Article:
There's something somewhat satisfying about Deadpool's combat, despite it feeling slightly lacking in comparison to similar games of its ilk. Countering enemies opens them up for juggling moves, while teleporting to evade attacks soon becomes second nature. Mixing up melee moves with Deadpool's 'gunkata' is also a neat touch, adding some gunplay spice to your combos. It's not quite as seamless as Devil May Cry in mixing up the gun and sword action, but it does a decent enough job. Just.
Deadpool isn't a bad game by any means then, and indeed it has a variety of redeeming qualities beyond its relatively bog standard gameplay mechanics and repetitive waves of enemies. Its boundless energy is hard to ignore and there are some genuinely funny moments to enjoy along the way. High Moon has clearly made an effort to keep the whole thing constantly fresh and engaging, and Nolan North's performance as The Merc with the Mouth is gloriously nuts.
A contender for easiest achievement in our Achievement Awards, Deadpool rewards you with one for just getting DP up off his ass and then another just for the hell of it. The rest of the list offers a nice spread of tasks of varying difficulty, making for a surprisingly strong selection of achievements that help extend the game's slender run time. You'll also find additional longevity in Deadpool's Challenge mode, which presents you with three waves of increasing difficulty to battle through across three tiers – bronze, silver and gold – like Horde. There are only two achievements attached to this part of the game though, so you'll find the most cheevo action in the campaign.
Wearing a pirate hat, beating a high score at the surreal and terrifying carnival, and other such achievement objectives ensure that you'll explore every part of Deadpool, and experiment with each of the funny choices and interactions that you can make throughout the campaign. Do you squeeze Cable's imaginary breasts or do you back away? How long can you slap Wolverine for before you get bored? Do you have the patience to endure a queue to buy a ticket for a fairground ride? Moments like these are not only smirksome, but will also bag you an achievement. It's good stuff.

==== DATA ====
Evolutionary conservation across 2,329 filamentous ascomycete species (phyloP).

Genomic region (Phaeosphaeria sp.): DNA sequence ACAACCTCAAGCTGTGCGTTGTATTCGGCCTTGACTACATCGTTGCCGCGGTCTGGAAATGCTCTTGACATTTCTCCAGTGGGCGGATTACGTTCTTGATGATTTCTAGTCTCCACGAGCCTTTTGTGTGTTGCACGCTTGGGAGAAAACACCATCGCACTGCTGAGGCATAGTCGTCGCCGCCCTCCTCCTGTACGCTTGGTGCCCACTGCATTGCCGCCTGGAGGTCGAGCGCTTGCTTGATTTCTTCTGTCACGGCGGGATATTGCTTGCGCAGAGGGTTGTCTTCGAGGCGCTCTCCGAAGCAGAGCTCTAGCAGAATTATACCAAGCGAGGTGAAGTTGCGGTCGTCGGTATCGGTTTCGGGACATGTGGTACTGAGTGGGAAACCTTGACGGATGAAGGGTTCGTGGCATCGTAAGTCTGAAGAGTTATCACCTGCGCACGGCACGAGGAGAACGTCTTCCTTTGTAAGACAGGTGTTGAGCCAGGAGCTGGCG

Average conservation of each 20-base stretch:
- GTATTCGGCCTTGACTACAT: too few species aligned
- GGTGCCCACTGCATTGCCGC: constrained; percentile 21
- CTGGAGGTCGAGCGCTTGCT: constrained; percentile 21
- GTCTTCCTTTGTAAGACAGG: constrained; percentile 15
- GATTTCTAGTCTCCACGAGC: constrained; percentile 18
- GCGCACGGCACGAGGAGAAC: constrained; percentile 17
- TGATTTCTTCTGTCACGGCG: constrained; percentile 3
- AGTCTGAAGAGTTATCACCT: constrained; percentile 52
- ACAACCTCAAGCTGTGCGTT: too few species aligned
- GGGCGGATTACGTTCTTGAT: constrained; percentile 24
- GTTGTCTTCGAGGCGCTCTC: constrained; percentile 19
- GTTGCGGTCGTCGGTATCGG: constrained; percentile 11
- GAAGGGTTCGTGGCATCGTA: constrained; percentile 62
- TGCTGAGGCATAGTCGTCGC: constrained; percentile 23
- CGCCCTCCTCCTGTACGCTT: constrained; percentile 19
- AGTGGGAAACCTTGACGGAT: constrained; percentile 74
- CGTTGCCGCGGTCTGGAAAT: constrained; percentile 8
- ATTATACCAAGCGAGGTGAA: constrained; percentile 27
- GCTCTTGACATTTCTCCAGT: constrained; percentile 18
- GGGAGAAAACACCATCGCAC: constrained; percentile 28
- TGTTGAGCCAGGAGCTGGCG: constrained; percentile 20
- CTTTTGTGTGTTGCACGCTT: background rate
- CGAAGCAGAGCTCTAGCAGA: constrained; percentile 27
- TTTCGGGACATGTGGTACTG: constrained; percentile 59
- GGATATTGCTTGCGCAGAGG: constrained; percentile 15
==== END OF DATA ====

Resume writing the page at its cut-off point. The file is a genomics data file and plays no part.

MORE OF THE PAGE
High Moon has perfectly captured Deadpool's quirky fourth wall shattering essence in Deadpool, and although its gameplay can't really hold a candle to the likes of DmC or Metal Gear Rising: Revengeance, there's still something inherently likeable and entertaining about the game. If you weren't aware of Marvel's Merc with a Mouth before playing Deadpool, you certainly will be once you've experienced his game, that's for sure. “This is what awesome looks like!” screams the front of the box. Awesome is stretching it somewhat, but Deadpool still provides a few hours of uncomplicated enjoyment.
Unremarkable, largely forgettable music, Deadpool's strength lies in Nolan North's exuberant voice over work. You'll likely recognise most of the voice actors from the original X-Men animated series too, which is nice.
Deadpool is visually solid and looks perfectly fine. There's nothing in here that really takes your breath away though, and some of the game's textures are a little on the dull and murky side. Deadpool's costume getting shredded by gunfire is a nice touch.
Enjoyable while it lasts, Deadpool actually becomes increasingly enjoyable the more weapons and abilities you unlock. Our only gripes are the occasionally errant camera and a little too much repetition in the hack and slash action. Some bizarre, unexpected tangents keep you on your toes though.
All those Weapon-X attributes, and Deadpool still can't muster the staying power. You'll tear through the campaign in a couple of evenings, as there's about 6-8 hours of gameplay at the most. Challenge adds to the longevity and fans might consider a second playthrough on a higher difficulty, but overall, Deadpool is incredibly light on content or unlockable bonuses. How about some unlockable skins or something, High Moon?
You might get 30G for simply making Deadpool get up out of his chair at the beginning of the game, but from thereon out, you'll have to work hard for your achievements. There's actually a nice spread here and a good balance, with half easily unlocked in a single campaign playthrough, while the rest require a second visit. A good list that'll make you want to squeeze every last drop out of the game.
Not quite up to the standards of High Moon's Transformers: War For Cybertron, Deadpool is nevertheless a decent use of the Marvel license. That said, there's just something about the whole product that feels a little dated, and the lack of content doesn't help matters either. If Activision commissions a Deadpool sequel, High Moon has a hell of a lot of room for improvement here, which is one way of putting a positive spin on things. Deadpool is less a pineapple surprise then, and more a pineapple disappointment. The Merc with a Mouth is just that: all mouth and no trousers. That said, Deadpool is by no means a stink pickle.